The Dos and Don'ts of Ironing a Dress Shirt

The Dos and Don'ts of Ironing a Dress Shirt

Even if you're wearing a pristine, custom-tailored two- or three-piece suit, it's not going to translate into an attractive, formal appearance unless it's paired with the right dress shirt. Your dress shirt should feature a color that flows cohesively with the rest of your outfit and, most importantly, be free of wrinkles and creases. Wearing a wrinkled dress shirt is a serious fashion faux pas. Thankfully, it's also something that you can avoid by ironing. Just remember to follow these dos and dont's when ironing your dress shirt.

Do Check the Label

Before ironing your dress shirt, check the care label to make sure that's suitable for ironing. Not all dress shirts can be ironed. Some must be dry cleaned or pressed using other methods. If your dress shirt contains a synthetic material like polyester, for example, ironing may damage the fabric. Therefore, it's recommended that you check the care label inside the neck collar of your dress shirt before attempting to iron it. If it's not "iron safe," use a different method to smooth out the wrinkles and creases.

Don't Use the Hottest Settings

All traditional steam irons create heat. Without heat, they wouldn't be able to produce iron, nor would they smooth out wrinkles and creases. Too much heat, however, can damage a dress shirt. This is why you should avoid using the hottest setting on your iron. Start with the lowest, least-warmest setting and gradually increase it as needed. Assuming your dress shirt isn't heavily wrinkled, the low setting should suffice while protecting it from heat-related damage in the process.

Do Use an Ironing Board

Some people assume that a table or even the floor is an acceptable place to iron a dress shirt. Although surfaces such as these can work, they lack the stability, strength and heat-resistant properties of an actual ironing board. Ironing boards are designed specifically so that you can iron a shirt or garment. They contain a flat surface at an elevated height, allowing for faster and more efficient ironing. If you don't already own one, visit a local home goods store to purchase one. Considering that most stores sell basic ironing boards for just $15 to $20, it's a small price to pay for the peace of mind knowing that you can de-wrinkle your dress shirts and garments at any time.

Don't Let Iron Sit Idle on Your Shirt

When ironing a dress shirt, it's important that you can constantly move it across the fabric. Allowing it to sit idle in a particular area for too long increases the risk of heat damage. A standard clothes iron can easily reach or exceed 400 degrees Fahrenheit. Normally, that's not enough heat to damage common dress shirt fabrics when the iron is moving. On the other hand, sitting a hot iron on your shirt and leaving it for several minutes will likely result in a burn or singe mark -- and that's not what you want to discover on your favorite dress shirt. To prevent this from happening, keep the iron moving across your dress shirt at all times. ironing-403074_960_720

Do Turn Dress Shirt Inside Out

Turn your dress shirt inside out before ironing it. Not only does this protect the fabric from damage, but it's also more effective at eliminating wrinkles. When you iron the inside of your dress shirt, the wrinkles on the opposite side -- the front -- will be naturally smoothed out. You can still use the traditional method of ironing the outside of your dress shirts, but you'll probably discover  that this is a better, safer method.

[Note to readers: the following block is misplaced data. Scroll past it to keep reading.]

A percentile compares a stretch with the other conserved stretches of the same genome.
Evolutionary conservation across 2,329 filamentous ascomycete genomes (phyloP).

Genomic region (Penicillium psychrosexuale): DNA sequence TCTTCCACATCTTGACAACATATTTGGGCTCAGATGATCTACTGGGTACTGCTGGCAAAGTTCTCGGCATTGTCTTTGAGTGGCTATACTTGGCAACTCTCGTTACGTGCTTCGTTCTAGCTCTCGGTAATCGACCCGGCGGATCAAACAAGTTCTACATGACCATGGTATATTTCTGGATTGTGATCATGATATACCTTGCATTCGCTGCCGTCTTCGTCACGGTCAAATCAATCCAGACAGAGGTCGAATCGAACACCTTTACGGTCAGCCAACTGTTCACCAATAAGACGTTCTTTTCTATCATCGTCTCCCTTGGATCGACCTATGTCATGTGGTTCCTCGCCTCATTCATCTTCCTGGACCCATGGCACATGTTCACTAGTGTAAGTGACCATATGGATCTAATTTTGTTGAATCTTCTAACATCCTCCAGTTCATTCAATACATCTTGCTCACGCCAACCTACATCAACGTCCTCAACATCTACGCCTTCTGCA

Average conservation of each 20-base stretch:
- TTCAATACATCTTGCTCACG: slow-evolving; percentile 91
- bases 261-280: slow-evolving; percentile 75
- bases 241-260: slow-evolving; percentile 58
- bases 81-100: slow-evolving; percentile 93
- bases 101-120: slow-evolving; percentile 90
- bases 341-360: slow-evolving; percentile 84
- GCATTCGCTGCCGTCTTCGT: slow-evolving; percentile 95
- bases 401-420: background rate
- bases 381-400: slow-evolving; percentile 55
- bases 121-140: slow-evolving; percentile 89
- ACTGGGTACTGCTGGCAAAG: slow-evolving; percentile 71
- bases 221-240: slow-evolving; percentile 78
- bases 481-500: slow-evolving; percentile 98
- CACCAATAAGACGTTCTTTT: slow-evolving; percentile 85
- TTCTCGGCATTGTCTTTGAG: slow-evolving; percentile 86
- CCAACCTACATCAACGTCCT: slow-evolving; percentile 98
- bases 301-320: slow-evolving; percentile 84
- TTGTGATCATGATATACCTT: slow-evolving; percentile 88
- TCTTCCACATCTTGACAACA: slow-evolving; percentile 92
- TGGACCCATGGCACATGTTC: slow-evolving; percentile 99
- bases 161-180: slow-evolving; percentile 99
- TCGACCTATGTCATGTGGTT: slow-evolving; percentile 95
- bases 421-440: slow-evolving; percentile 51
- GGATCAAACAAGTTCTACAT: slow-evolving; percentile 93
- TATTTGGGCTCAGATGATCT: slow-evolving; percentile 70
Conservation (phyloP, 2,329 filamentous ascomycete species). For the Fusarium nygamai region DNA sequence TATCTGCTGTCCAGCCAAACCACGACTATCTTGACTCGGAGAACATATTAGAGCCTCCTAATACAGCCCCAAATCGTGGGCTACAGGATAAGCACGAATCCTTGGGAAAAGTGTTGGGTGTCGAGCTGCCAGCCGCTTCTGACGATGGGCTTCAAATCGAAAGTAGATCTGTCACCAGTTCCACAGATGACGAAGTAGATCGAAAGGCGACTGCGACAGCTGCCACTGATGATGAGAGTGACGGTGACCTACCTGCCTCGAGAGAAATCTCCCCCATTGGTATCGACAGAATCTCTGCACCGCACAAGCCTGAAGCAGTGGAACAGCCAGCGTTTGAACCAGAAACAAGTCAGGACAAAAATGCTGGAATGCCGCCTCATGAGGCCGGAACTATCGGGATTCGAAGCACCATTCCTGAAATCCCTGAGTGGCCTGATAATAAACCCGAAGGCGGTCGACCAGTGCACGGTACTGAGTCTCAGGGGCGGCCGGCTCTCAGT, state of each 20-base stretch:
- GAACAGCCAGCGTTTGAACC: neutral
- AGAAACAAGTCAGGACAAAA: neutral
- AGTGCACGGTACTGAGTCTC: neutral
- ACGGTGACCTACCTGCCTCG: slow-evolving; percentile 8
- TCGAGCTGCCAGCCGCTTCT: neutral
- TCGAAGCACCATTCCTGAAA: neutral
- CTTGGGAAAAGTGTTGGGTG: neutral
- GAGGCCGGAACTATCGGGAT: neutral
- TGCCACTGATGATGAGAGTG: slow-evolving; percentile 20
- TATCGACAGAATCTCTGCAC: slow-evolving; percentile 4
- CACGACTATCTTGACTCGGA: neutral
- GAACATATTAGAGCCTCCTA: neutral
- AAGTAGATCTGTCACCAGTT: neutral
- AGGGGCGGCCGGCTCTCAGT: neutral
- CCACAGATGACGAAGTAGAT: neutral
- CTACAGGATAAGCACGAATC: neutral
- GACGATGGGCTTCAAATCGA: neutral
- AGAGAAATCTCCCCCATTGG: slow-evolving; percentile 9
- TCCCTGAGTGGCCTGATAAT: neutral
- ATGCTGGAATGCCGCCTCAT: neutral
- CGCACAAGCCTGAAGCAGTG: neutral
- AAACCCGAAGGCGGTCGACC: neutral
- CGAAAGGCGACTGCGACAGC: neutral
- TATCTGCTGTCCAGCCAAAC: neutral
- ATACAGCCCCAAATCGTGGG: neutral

Don't Make Circular Strokes

What's wrong with making circular strokes with an iron? The problem with circular strokes is that it tends to stretch fabrics. Depending on what fabric or fabrics your dress shirt is made of, this may cause it to no longer fit. Whether it's clockwise or counterclockwise, avoid making circular strokes when ironing your dress shirt.

Do Make Long, Lengthwise Strokes

Rather than making circular strokes, make long strokes that run the lengthwise of your dress shirt when ironing it. The most common method involves making long strokes away from your body, essentially pushing your shirt in the opposite direction. After making one pass, pick up the iron -- don't push it back across the same area -- and make another pass on an adjacent section of the dress shirt. Continue doing this until you've covered the entirety of your dress shirt, after which it's ready to wear.

Don't Leave Ironed Shirt Sitting on Board

When you are finished ironing your dress shirt, remove it from the ironing board and either hang it on a clothes hanger or put it on your body. Allowing an ironed dress shirt to sit on the ironing board will only increase the risk of other wrinkles forming.

Do Clean Iron Marks With Vinegar

Assuming you follow the tips previously mentioned, this shouldn't be a problem. But if you notice iron marks on your dress shirt, try cleaning them with distilled white vinegar. Vinegar is an excellent all-natural stain remover. When applied to a scorched area, it will extract the stain-causing compounds, thereby leaving your dress shirt looking like new again. The key thing to remember is that you need to use distilled white vinegar and not organic vinegar with "the mother."

Don't Iron Buttons

Avoid ironing over the buttons of your dress shirt. Regardless of the material from which they are made, shirt buttons are too delicate for the high temperatures of an iron. Most of the time, nothing will happen when you iron over buttons. In some cases, though, the high heat may cause them to crack or develop burn marks. Besides, there's really no reason for ironing over buttons, as it doesn't improve the appearance or comfort of your shirt. For these reasons, you should avoid ironing any buttons on your dress shirts or other garments.